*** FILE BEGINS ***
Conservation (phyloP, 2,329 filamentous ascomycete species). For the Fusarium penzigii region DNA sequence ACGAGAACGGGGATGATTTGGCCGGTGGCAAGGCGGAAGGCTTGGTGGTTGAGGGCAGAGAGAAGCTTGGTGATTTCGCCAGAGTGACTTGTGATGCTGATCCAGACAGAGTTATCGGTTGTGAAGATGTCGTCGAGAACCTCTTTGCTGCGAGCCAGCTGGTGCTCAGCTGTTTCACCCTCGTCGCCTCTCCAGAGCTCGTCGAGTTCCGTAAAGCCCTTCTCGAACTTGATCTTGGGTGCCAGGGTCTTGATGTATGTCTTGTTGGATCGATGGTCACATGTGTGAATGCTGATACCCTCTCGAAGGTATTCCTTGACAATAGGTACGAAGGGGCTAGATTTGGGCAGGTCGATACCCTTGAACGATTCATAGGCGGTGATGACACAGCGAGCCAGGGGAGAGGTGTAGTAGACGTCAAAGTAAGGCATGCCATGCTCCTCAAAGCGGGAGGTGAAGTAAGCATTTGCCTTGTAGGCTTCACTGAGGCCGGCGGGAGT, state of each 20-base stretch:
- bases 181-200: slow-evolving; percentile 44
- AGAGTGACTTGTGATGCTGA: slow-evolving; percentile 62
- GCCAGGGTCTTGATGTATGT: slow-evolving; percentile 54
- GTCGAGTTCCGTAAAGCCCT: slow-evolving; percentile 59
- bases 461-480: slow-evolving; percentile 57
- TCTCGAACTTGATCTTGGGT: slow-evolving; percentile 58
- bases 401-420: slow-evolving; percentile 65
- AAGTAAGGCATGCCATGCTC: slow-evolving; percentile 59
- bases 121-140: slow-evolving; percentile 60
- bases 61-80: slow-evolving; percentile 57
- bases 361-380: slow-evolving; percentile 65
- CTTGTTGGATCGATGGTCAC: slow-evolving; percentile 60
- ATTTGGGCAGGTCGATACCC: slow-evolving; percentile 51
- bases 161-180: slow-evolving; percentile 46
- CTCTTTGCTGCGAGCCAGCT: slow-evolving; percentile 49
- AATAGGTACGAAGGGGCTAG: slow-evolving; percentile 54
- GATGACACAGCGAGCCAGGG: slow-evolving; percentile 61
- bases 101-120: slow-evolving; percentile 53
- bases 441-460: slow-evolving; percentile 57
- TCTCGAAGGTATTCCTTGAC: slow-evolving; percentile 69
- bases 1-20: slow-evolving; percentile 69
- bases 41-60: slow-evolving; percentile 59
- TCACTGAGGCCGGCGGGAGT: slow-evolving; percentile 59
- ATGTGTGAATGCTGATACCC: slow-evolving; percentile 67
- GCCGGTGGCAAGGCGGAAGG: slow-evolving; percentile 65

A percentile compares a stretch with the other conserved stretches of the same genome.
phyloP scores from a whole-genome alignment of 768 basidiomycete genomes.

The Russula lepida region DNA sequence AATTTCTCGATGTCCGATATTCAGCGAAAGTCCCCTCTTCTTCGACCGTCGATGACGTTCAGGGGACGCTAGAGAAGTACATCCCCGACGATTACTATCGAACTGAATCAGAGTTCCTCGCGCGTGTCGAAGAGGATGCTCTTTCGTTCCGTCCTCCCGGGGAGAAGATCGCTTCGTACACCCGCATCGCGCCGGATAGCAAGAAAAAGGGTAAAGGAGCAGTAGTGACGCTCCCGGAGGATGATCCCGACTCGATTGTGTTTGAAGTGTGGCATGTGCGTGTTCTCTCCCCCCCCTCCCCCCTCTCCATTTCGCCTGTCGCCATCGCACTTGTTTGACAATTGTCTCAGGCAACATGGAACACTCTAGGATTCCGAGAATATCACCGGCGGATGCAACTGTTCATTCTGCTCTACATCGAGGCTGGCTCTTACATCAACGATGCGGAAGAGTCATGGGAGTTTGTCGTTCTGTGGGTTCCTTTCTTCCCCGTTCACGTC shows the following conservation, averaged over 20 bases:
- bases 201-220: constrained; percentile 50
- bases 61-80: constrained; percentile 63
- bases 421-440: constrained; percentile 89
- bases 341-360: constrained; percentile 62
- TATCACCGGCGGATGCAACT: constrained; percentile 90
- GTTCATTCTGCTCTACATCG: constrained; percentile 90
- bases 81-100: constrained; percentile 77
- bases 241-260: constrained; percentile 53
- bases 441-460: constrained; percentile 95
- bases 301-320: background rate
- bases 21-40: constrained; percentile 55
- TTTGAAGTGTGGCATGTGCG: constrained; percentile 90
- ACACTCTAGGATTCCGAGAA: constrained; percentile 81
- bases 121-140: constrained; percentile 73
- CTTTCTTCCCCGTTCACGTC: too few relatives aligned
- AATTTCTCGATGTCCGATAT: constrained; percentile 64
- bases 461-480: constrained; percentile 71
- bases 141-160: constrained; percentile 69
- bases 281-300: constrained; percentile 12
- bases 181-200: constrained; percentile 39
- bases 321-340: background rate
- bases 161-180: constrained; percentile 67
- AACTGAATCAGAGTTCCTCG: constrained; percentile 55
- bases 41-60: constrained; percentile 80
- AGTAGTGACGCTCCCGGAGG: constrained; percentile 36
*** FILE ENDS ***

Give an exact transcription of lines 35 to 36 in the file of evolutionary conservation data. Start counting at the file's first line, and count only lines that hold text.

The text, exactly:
- GTTCATTCTGCTCTACATCG: constrained; percentile 90
- bases 81-100: constrained; percentile 77